Hoyle's Games, Improved And Enlarged - online book

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ARCHERY.                         437
and the shaft, sufficiently speak for themselves; the bracer is used to save the arm from the stroke of the string ; the glove to prevent the excoriation of the fingers; the tassel to wipe off the dirt from the shaft when taken from the ground ; and the grease-pot to hold a composition of suet and white wax, to rub occasionally on the fingers of the glove to render them pliable.
The five points of archery as laid down by Asham, our most classical authority upon the use of the long bow, and to whose treatise we must refer our readers (for the instructions which want of space, in a work of the nature of the present, prevent our giving) are,
Standing — nocking — drawing — holding and loosing. When the learner has acquired ease and dexterity in all these, he may then proceed to fire at a mark. In modern archery the shortest dis­tance is twenty yards. The archer then proceeds to sixty, which last is considered to be the key to all lengths. We rather prefer for practice the Oriental method, according to which the learner commences at ten yards, at which he be­comes so expert a3 to hit the smallest mark at that range.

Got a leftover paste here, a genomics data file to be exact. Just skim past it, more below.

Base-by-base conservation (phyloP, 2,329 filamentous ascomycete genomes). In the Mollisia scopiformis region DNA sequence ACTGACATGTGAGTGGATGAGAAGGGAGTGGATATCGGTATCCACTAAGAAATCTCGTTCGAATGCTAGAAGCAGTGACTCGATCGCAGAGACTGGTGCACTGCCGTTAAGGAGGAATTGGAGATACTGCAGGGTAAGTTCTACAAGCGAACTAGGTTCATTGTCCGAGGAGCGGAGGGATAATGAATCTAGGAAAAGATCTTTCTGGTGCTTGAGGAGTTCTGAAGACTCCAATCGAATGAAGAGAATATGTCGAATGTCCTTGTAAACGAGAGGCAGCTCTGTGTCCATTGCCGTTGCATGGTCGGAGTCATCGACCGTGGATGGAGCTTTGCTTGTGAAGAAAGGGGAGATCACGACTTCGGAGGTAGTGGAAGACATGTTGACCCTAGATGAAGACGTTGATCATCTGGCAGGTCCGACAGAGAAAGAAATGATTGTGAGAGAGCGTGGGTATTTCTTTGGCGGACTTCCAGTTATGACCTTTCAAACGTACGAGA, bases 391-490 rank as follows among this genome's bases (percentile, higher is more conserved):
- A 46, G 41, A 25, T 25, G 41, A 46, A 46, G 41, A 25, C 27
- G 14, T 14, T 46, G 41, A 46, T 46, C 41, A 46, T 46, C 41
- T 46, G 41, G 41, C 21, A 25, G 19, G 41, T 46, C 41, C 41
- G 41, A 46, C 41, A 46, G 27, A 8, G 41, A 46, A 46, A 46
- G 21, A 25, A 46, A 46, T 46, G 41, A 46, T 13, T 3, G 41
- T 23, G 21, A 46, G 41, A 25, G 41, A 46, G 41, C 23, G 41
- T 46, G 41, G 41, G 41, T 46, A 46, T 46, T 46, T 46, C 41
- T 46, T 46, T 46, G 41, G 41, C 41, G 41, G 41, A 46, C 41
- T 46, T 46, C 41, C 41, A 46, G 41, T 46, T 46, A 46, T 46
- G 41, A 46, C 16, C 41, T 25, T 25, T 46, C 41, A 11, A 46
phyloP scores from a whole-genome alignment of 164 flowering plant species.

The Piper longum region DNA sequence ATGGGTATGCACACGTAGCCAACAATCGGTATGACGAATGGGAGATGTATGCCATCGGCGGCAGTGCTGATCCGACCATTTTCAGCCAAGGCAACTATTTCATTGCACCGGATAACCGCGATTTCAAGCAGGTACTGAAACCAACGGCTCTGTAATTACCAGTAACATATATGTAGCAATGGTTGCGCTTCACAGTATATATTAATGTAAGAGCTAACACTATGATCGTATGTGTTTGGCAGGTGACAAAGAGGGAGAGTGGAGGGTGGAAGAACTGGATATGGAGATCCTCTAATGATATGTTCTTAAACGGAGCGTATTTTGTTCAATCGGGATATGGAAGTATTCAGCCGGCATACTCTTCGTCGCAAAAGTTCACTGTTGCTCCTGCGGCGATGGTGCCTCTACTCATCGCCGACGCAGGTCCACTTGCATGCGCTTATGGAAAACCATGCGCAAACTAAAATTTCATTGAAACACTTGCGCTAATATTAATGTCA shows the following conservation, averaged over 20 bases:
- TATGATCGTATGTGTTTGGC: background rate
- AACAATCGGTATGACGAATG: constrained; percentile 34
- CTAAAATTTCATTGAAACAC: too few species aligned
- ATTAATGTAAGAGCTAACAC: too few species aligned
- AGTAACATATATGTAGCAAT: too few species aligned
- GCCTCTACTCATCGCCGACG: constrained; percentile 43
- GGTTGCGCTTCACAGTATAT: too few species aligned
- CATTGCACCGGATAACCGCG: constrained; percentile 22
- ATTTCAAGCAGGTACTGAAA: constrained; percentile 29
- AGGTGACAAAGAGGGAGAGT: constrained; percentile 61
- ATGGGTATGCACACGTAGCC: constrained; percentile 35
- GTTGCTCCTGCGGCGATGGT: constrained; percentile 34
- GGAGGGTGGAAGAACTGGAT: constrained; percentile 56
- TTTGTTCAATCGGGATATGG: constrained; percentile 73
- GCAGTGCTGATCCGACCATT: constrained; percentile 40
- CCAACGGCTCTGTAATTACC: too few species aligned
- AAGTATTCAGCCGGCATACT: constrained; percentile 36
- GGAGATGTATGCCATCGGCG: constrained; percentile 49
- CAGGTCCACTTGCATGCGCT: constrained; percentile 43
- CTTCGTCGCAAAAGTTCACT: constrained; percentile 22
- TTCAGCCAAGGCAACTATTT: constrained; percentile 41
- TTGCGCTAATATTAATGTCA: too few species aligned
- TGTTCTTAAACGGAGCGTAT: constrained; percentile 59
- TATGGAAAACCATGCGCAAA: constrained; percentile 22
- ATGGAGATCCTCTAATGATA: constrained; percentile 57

The next thing to be considered is the elevation,* which of course must depend on the strength of the arm of the archer, the distance, the power of the bow, &c, and which can only be acquired by practice. Thirty yards are considered a point-blank range; but if the bow be weak, a trifling elevation must be allowed. The direction and the force of the wind require the nicest consideration in order to calculate the allowance to be made for that element, and likewise your footing, by which
* The greatest elevation is 45 degrees, but when this should begin must depend upon distance, strength, and the spring of the bow,
2 P 2
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